Christian, learn to say “perhaps”

Christian, learn to say “perhaps”

Tucked away on page 1,351 of N.T. Wright’s Paul and the Faithfulness of God, there is this gem of statement:

            “To believe in providence often means saying ‘perhaps’.”

In context, Wright is speaking of the fact that for Paul, moments of unambiguous divine revelation were rarer than we might guess. They happened, but not constantly. Whereas pagans believed in divination, consulting the entrails of animals, and any number of other techniques for receiving certitude, for Paul it was different:

“As often as not, Paul sees the divine hand only in retrospect. For the present, the attempt to discern divine intent carries a ‘maybe’ about with it. Maybe, he writes to Philemon about Onesimus, this is the reason he was separated from you. To believe in providence often means saying ‘perhaps’.”

For me, “perhaps” is intriguing for a slightly different reason.

It seems to occupy a kind of sacred middle ground between the two extremes of doubt and false certainty.



On one extreme, we face the arrogant temptation of claiming to know more than we do. This can lead to dogmatic pronouncements on things that should probably held more tentatively. After all, in theology especially, we are talking about a mysterious and unseen God, not plotting the schematics for a circuit breaker. As Neil Plantinga writes, “besides reliability, God’s other name is Surprise.” And as Paul proclaimed, “we see now as through a glass, darkly” – we know “in part” (1 Cor. 13.12).

Yet the opposite extreme is equally unsavory. Across from false certainty is the sinkhole of pervasive skepticism. After the Enlightenment, empiricism demanded quantifiable data for every aspect of one’s worldview, and many were swallowed in an ocean of unbelief. In my view, this is not appealing either. Nor does it succeed in meeting its own criteria for verifiability. Here, the words of Shakespeare’s Hamlet still have force: “There are more things in heaven and earth [O Richard Dawkins] than are dreamt of in your philosophy.”

But the irony is this: Both certainty and skepticism have something in common: both bow before the idol of “proof” and make their sacrifices.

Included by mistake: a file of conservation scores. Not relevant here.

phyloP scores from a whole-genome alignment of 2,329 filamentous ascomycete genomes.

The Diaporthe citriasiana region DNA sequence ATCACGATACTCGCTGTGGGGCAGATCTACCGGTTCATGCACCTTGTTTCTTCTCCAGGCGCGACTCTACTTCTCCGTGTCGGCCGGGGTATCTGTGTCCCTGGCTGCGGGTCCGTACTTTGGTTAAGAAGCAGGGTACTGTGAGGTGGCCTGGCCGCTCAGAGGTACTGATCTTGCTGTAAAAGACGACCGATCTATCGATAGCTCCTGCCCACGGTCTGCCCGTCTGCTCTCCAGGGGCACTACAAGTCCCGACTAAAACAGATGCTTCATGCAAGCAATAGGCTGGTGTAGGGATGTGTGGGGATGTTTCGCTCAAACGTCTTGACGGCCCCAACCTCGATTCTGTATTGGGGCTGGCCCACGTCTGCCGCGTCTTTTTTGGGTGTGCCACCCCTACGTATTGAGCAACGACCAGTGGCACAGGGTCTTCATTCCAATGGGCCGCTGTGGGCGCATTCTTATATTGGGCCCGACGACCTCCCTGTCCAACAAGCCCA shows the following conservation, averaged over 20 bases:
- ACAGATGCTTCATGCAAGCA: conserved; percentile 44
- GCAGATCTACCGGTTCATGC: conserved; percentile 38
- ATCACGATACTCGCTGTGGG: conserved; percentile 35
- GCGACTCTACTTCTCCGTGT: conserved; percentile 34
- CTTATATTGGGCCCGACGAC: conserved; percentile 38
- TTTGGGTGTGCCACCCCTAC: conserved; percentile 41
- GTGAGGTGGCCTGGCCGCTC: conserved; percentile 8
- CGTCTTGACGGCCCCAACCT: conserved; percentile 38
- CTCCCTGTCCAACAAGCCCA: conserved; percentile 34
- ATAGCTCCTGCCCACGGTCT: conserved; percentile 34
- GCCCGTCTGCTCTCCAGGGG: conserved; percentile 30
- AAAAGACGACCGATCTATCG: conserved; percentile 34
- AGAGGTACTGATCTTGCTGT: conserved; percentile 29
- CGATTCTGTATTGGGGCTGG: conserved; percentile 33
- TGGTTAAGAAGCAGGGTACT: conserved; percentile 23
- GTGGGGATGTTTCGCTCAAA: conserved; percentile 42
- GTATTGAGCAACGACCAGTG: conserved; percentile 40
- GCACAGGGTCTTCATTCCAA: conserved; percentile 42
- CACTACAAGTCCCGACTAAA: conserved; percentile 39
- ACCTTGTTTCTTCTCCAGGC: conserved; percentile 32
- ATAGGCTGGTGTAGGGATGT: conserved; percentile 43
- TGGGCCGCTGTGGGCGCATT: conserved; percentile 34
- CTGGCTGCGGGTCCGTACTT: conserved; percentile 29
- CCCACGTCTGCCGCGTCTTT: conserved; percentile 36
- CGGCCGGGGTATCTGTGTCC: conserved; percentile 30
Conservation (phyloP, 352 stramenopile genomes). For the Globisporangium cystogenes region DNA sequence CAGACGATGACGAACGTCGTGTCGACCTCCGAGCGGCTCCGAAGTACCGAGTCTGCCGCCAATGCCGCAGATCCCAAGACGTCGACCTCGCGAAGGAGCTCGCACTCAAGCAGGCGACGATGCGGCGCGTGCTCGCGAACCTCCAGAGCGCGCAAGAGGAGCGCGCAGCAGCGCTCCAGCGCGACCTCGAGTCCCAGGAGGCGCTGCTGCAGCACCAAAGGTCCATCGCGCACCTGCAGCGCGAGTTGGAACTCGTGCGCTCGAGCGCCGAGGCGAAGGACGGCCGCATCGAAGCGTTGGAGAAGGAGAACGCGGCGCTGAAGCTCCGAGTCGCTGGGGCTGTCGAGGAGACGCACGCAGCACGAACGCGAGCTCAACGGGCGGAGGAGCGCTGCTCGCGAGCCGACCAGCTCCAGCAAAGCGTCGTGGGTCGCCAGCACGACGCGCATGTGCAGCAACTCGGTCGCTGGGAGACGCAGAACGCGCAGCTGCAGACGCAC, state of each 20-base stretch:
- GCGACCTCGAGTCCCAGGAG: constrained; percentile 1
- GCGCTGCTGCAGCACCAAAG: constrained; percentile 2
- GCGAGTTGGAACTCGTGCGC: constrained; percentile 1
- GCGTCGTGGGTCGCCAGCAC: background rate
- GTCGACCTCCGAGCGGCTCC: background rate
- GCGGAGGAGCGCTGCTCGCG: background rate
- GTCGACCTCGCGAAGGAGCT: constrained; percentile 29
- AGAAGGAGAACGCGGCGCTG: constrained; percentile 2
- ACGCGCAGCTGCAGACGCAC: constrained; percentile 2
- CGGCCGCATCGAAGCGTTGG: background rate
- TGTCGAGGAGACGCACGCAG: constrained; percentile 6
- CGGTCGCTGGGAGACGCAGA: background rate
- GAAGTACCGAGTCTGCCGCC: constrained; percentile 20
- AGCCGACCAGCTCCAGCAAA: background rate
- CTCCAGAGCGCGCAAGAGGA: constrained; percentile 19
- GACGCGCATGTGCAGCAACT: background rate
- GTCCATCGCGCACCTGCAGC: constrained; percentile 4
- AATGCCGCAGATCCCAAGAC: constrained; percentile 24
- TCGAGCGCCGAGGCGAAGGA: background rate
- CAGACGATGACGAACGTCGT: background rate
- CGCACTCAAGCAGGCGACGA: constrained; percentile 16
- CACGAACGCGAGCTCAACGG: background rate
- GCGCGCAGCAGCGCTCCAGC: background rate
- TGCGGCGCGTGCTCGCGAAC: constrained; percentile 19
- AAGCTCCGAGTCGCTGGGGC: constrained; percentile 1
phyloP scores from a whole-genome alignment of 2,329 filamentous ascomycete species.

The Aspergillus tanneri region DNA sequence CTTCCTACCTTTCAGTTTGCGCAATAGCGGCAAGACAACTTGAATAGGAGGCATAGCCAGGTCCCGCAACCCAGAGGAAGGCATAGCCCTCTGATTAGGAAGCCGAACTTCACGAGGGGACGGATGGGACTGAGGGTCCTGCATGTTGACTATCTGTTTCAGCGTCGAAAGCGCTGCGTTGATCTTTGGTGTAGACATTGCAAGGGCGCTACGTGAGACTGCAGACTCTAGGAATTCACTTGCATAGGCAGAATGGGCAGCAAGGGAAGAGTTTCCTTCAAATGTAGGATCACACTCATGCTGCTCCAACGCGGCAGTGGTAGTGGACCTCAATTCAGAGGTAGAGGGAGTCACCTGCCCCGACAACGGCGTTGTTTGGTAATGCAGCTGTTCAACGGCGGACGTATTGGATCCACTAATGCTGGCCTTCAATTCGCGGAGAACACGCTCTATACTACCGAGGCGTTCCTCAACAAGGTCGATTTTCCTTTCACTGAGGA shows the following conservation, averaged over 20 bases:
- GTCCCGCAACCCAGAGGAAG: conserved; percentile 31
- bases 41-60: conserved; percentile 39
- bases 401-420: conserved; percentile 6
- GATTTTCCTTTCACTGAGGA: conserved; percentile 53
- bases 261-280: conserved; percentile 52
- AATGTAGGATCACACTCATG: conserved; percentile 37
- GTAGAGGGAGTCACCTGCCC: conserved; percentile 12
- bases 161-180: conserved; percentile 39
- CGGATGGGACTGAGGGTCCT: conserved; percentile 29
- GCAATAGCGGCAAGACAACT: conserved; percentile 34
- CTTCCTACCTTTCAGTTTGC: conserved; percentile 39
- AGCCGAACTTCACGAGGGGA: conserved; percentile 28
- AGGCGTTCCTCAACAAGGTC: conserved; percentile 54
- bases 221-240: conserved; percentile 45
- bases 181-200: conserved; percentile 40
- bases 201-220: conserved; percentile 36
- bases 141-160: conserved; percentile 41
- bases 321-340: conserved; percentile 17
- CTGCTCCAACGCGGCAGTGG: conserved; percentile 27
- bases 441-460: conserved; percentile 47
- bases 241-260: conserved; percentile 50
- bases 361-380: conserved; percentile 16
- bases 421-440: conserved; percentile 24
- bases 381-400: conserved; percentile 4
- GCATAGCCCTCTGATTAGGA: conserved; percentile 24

And in the middle, sitting quietly, is “perhaps.”


What exactly do I mean by this? In truth, one could easily locate faith or trust as the midpoint between doubt and certainty. This makes sense. Yet for my purposes, I take trust to be an act of the will (or heart), whereas perhaps is more an exercise of the imagination. Faith says “yes” to core convictions of the creed, while perhaps stands upon this platform in order to peer into more uncharted territory: the blank spaces on our maps.

In doing so, it offers a hopeful, humble, and biblically-informed “what if?” Yet unlike the proof-obsessed alternatives of doubt and dogmatism, perhaps does so with the proviso that “this could very well be wrong.”

It is a kind of sacred speculation, on the basis of more firm convictions.


In fairness, there are times when perhaps is not a helpful word. It can be used to indulge absurdity or unbridled speculation. “Perhaps, as some say, the earth actually sits on the back of a giant (unseen) turtle,” and if asked what this turtle stands on, the answer is straightforward: “it’s turtles man, all the way down.” Yeah… I doubt it.

Likewise, as a Christian, I choose not to endlessly mull over the “perhaps” of questions that have already been decided in my own mind. Thus I do not agonize continually over the possibility that “Perhaps God is not Love,” “Perhaps Christ did not conquer death,” or “Perhaps ‘morality’ is just an evolutionary adaptation.” While such questions are quite real for many, the anchor of my own faith keeps me from endlessly rehearsing them.


Yet in other instances, the ability to entertain unlikely possibilities can be crucial.

Imagine, for instance, that you are a first century Jew who has been taught (from the Bible) that Yahweh is “One” (Deut. 6), that only God can forgive sins, and that no human should be worshipped. Then a traveling Rabbi visits your town, and starts saying things that seem to rub against all this.

“Before Abraham was, I am” (Jn. 8.58);

“I and the Father are one” (Jn. 10.30); and

“[I have] authority on earth to forgive sins” (Mk. 2.10).

What do you do?

Apart from God’s Spirit, and a profound ability to say “perhaps,” the answer is clear: You reject the strange Rabbi, you join the throng of confident doubters, and you cite Bible verses to show that it is justified.

Simply put, none of the earliest Christ-followers could hold on to both monotheism and the worship of the risen Jesus without the ability to do some fairly thorough reimagining. At some point, they had to say something like the following: “Well…this doesn’t seem to fit at all with what we’ve been taught, but perhaps God is doing something we had not expected. Perhaps we shouldn’t just reject it.”

For my own part, this thought experiment is particularly convicting. I am a theology professor, which means that if I had lived in the first century, I might have been one of the “teachers of the Law” who frequently interrogated Jesus. Given this, I sometimes wonder what my response would have been to this strange Rabbi saying strange things.